Tuesday, September 9, 2008
Pelargoniums and Portulacas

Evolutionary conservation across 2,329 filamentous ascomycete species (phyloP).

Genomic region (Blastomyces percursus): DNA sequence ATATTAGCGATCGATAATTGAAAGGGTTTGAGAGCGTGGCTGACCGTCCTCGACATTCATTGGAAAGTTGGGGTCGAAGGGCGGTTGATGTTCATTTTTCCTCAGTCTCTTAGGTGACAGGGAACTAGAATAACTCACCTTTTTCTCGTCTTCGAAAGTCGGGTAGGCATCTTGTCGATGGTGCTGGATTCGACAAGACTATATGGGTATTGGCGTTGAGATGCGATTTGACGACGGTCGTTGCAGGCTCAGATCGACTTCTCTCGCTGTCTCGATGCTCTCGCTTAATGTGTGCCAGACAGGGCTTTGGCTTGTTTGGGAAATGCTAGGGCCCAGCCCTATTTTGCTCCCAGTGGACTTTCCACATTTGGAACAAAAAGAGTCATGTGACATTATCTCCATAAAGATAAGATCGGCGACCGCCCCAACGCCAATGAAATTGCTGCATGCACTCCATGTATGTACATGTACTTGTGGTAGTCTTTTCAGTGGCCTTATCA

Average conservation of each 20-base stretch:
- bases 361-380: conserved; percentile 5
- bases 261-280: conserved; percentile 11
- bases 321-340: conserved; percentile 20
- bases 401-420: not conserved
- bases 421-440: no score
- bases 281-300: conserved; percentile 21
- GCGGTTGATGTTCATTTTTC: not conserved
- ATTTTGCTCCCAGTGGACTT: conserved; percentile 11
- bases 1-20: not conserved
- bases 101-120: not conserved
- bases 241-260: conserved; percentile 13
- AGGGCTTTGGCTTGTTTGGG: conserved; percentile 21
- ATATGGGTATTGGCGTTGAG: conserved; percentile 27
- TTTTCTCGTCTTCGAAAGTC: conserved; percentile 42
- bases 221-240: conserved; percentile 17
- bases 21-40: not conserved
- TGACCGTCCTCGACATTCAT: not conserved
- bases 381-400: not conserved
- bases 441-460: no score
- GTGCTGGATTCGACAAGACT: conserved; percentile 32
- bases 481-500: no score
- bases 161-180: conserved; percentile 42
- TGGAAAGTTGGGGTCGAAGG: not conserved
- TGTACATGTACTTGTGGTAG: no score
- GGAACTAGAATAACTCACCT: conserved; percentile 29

This pic shows a small scene in my school garden in Chappaqua, rather the new "slope" garden that I created with the help of my AP bio classes last year. They broke ground and planted the first plants, then I continued to plant, dig, and weed all summer, and the result is very gratifying indeed. Here are two of my favorite flowers, one is a giant form of portulaca which is twice as big as the common sort, seen behind it. This is the magenta one, but there is also a white form. It produces little seed, compared to the regular variety, but is easily propped (and overwintered indoors) by cuttings. Truth is I haven't yet planted the little seed I harvested from it last year, it might be interesting to see if any crosses occured with the normal sort of portulaca. The pink pelargonium is one of my creations from my grad student days at Cornell. I call it Nuwe Pad, Afrikaans for "New Direction" (any spelling corrections are welcome). It is most odd, being a tetraploid with a zonal pelargonium called Rio as one parent, and a tetraploid hybrid I made at Cornell via tissue culture from a white zonal pelargonium and P. aridum as the other parent. P. aridum looks quite unrelated to the zonals, but crosses I did proved otherwise. It is a small plant with deeply divided leaves, small yellow flowers, and red tuberous roots. So somewhere in Nuwe Pad lurk genes for yellow color and finely divided foliage. NP is almost impossible to self, but just this year I was able to cross it with a red tetraploid pelargonium I grew from stored seed, which I evidently created but apparently lost the information on its origin. I will grow some of them out later this year. NP is a nice plant itself, growing rather compactly with single pink flowers and rich green foliage that is quite distinct.